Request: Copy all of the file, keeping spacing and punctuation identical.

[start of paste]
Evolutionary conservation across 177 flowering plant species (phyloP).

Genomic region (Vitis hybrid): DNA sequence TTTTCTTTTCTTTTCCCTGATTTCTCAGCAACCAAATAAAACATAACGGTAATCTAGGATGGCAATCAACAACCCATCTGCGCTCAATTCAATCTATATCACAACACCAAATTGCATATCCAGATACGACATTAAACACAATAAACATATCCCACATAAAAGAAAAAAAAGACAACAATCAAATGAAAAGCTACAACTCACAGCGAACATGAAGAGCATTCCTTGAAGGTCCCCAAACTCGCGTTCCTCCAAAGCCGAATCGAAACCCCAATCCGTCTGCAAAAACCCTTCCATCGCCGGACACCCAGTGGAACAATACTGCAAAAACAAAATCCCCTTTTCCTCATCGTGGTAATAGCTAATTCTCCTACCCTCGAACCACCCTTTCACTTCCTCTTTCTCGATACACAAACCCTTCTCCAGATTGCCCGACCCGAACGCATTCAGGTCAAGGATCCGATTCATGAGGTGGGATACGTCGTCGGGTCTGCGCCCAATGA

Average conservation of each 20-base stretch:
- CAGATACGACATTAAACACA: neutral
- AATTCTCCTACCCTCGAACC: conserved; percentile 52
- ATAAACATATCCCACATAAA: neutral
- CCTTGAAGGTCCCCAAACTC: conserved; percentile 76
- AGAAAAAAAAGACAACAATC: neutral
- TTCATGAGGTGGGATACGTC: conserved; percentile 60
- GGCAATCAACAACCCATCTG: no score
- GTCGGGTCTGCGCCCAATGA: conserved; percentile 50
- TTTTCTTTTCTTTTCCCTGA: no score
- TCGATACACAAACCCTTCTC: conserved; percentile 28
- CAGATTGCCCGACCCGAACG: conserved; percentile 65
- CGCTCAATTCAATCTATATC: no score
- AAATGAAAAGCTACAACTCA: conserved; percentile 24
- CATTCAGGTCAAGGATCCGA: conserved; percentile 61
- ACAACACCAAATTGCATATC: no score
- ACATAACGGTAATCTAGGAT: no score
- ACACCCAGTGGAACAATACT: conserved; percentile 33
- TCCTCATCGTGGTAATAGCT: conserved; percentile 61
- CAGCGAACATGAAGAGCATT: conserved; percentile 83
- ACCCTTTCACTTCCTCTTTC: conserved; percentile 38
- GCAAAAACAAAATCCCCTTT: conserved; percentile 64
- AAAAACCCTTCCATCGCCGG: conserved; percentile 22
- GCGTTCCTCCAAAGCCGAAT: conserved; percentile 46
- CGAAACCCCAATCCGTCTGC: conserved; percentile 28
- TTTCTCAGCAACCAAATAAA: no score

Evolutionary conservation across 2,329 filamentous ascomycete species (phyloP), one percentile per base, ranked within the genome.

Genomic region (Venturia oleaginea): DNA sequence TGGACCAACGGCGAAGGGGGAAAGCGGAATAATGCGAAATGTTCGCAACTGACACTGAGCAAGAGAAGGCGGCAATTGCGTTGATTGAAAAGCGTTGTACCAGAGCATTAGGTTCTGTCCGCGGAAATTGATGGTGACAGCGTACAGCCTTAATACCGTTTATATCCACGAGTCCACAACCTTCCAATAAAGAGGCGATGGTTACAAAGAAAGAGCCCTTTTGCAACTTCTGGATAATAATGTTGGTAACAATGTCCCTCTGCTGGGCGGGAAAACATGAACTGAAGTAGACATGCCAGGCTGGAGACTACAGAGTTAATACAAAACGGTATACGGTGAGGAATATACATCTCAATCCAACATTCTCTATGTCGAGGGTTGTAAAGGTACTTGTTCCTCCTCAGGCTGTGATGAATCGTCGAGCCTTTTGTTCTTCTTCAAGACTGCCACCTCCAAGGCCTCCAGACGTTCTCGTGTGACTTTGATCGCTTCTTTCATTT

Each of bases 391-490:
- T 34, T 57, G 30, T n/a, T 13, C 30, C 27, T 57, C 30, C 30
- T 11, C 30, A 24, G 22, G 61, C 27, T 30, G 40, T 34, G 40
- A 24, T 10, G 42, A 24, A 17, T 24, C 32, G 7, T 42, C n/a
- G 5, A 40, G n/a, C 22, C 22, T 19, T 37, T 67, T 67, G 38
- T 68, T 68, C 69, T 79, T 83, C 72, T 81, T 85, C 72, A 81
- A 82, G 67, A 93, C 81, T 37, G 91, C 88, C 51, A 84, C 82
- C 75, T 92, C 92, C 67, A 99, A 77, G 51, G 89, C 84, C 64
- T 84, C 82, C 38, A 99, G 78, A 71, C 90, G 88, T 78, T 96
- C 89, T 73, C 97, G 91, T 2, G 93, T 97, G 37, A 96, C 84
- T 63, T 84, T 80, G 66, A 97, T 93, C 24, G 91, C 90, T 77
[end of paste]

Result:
Evolutionary conservation across 177 flowering plant species (phyloP).

Genomic region (Vitis hybrid): DNA sequence TTTTCTTTTCTTTTCCCTGATTTCTCAGCAACCAAATAAAACATAACGGTAATCTAGGATGGCAATCAACAACCCATCTGCGCTCAATTCAATCTATATCACAACACCAAATTGCATATCCAGATACGACATTAAACACAATAAACATATCCCACATAAAAGAAAAAAAAGACAACAATCAAATGAAAAGCTACAACTCACAGCGAACATGAAGAGCATTCCTTGAAGGTCCCCAAACTCGCGTTCCTCCAAAGCCGAATCGAAACCCCAATCCGTCTGCAAAAACCCTTCCATCGCCGGACACCCAGTGGAACAATACTGCAAAAACAAAATCCCCTTTTCCTCATCGTGGTAATAGCTAATTCTCCTACCCTCGAACCACCCTTTCACTTCCTCTTTCTCGATACACAAACCCTTCTCCAGATTGCCCGACCCGAACGCATTCAGGTCAAGGATCCGATTCATGAGGTGGGATACGTCGTCGGGTCTGCGCCCAATGA

Average conservation of each 20-base stretch:
- CAGATACGACATTAAACACA: neutral
- AATTCTCCTACCCTCGAACC: conserved; percentile 52
- ATAAACATATCCCACATAAA: neutral
- CCTTGAAGGTCCCCAAACTC: conserved; percentile 76
- AGAAAAAAAAGACAACAATC: neutral
- TTCATGAGGTGGGATACGTC: conserved; percentile 60
- GGCAATCAACAACCCATCTG: no score
- GTCGGGTCTGCGCCCAATGA: conserved; percentile 50
- TTTTCTTTTCTTTTCCCTGA: no score
- TCGATACACAAACCCTTCTC: conserved; percentile 28
- CAGATTGCCCGACCCGAACG: conserved; percentile 65
- CGCTCAATTCAATCTATATC: no score
- AAATGAAAAGCTACAACTCA: conserved; percentile 24
- CATTCAGGTCAAGGATCCGA: conserved; percentile 61
- ACAACACCAAATTGCATATC: no score
- ACATAACGGTAATCTAGGAT: no score
- ACACCCAGTGGAACAATACT: conserved; percentile 33
- TCCTCATCGTGGTAATAGCT: conserved; percentile 61
- CAGCGAACATGAAGAGCATT: conserved; percentile 83
- ACCCTTTCACTTCCTCTTTC: conserved; percentile 38
- GCAAAAACAAAATCCCCTTT: conserved; percentile 64
- AAAAACCCTTCCATCGCCGG: conserved; percentile 22
- GCGTTCCTCCAAAGCCGAAT: conserved; percentile 46
- CGAAACCCCAATCCGTCTGC: conserved; percentile 28
- TTTCTCAGCAACCAAATAAA: no score

Evolutionary conservation across 2,329 filamentous ascomycete species (phyloP), one percentile per base, ranked within the genome.

Genomic region (Venturia oleaginea): DNA sequence TGGACCAACGGCGAAGGGGGAAAGCGGAATAATGCGAAATGTTCGCAACTGACACTGAGCAAGAGAAGGCGGCAATTGCGTTGATTGAAAAGCGTTGTACCAGAGCATTAGGTTCTGTCCGCGGAAATTGATGGTGACAGCGTACAGCCTTAATACCGTTTATATCCACGAGTCCACAACCTTCCAATAAAGAGGCGATGGTTACAAAGAAAGAGCCCTTTTGCAACTTCTGGATAATAATGTTGGTAACAATGTCCCTCTGCTGGGCGGGAAAACATGAACTGAAGTAGACATGCCAGGCTGGAGACTACAGAGTTAATACAAAACGGTATACGGTGAGGAATATACATCTCAATCCAACATTCTCTATGTCGAGGGTTGTAAAGGTACTTGTTCCTCCTCAGGCTGTGATGAATCGTCGAGCCTTTTGTTCTTCTTCAAGACTGCCACCTCCAAGGCCTCCAGACGTTCTCGTGTGACTTTGATCGCTTCTTTCATTT

Each of bases 391-490:
- T 34, T 57, G 30, T n/a, T 13, C 30, C 27, T 57, C 30, C 30
- T 11, C 30, A 24, G 22, G 61, C 27, T 30, G 40, T 34, G 40
- A 24, T 10, G 42, A 24, A 17, T 24, C 32, G 7, T 42, C n/a
- G 5, A 40, G n/a, C 22, C 22, T 19, T 37, T 67, T 67, G 38
- T 68, T 68, C 69, T 79, T 83, C 72, T 81, T 85, C 72, A 81
- A 82, G 67, A 93, C 81, T 37, G 91, C 88, C 51, A 84, C 82
- C 75, T 92, C 92, C 67, A 99, A 77, G 51, G 89, C 84, C 64
- T 84, C 82, C 38, A 99, G 78, A 71, C 90, G 88, T 78, T 96
- C 89, T 73, C 97, G 91, T 2, G 93, T 97, G 37, A 96, C 84
- T 63, T 84, T 80, G 66, A 97, T 93, C 24, G 91, C 90, T 77